Geneticist making strides in understanding a complex disorder affecting canines and humans.
A new public-private partnership led by Clemson University and a worldwide biomass and bioenergy producer will research the use of crops that can both open new markets for South Carolina landowners and support the growing global demand for renewable energy.
Stephen Kresovich, Coker Chair of Genetics and director of Clemson’s Institute of Translational Genomics, has been elected to the board of the Carolina Gold Rice Foundation. The foundation serves to advance the sustainable restoration and preservation of Carolina Gold Rice and other heirloom grains, as well as to raise public awareness of historic ricelands and heirloom agriculture.
Clemson horticulture and genetics researchers are part of national team of scientists working on economically important fruit crops. The USDA has awarded the first year of a $10 million, five-year competitive grant, of which Clemson will receive $1.2 million.
The lives and livelihoods of thousands of South Carolinians are being bettered, thanks to professor Stephen Kresovich and the molecular and population genomics research he and his Clemson team are spearheading.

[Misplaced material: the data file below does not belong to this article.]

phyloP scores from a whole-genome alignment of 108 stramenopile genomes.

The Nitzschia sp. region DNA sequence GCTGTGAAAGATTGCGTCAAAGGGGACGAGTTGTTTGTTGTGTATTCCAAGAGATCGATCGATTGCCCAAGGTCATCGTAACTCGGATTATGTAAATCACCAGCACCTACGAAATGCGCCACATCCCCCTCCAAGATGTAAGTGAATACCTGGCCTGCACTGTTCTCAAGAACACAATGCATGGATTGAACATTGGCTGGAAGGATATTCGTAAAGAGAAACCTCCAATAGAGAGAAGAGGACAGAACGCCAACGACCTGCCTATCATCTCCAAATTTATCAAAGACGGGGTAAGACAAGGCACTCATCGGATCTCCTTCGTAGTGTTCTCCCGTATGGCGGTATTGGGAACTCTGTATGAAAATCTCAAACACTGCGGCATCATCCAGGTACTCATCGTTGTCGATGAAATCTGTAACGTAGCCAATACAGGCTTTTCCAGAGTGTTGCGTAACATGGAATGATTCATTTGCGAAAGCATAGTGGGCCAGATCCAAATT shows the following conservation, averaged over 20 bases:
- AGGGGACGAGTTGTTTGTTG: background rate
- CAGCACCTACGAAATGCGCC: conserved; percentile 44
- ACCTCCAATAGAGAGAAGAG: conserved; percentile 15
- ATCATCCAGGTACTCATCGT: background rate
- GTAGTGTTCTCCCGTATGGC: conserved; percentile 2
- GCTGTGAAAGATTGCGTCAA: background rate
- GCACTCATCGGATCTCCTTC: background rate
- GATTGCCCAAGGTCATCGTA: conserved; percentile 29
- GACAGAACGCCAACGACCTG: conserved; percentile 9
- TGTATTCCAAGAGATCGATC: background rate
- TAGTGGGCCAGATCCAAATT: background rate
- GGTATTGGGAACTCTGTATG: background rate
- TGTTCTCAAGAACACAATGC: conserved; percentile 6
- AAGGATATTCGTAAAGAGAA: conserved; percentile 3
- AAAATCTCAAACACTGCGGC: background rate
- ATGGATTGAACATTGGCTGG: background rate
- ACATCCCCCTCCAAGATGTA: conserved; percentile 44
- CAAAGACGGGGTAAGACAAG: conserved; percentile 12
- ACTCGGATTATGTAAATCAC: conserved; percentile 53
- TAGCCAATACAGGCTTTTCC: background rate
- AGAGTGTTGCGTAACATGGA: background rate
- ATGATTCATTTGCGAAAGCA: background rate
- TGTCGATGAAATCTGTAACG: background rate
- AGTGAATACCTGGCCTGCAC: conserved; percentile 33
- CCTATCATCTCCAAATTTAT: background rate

Seven research projects from Greenwood Genetic Center and Clemson University faculty were selected to receive the first round of funding provided by Self Regional Healthcare (SRHC).
Two Clemson University students have been awarded prestigious Barry M. Goldwater Scholarships for Excellence in Science, Mathematics and Engineering; and a third student has received an honorable mention.
Two Clemson couples — all professors in two campus departments — team up to fight African sleeping sickness.
One of South Carolina’s longest-established private foundations has underscored its commitment to medical science in the Palmetto State by funding an endowed chair in genetics research at the Clemson University Center for Human Genetics.
Variety is more than the spice of life. It could be the key to sustaining life. A commentary in the science journal "Nature" released July 4 calls for a worldwide plan to “mine” the vast biodiversity of plants to grow enough food to feed a world population that will reach nine billion people by midcentury.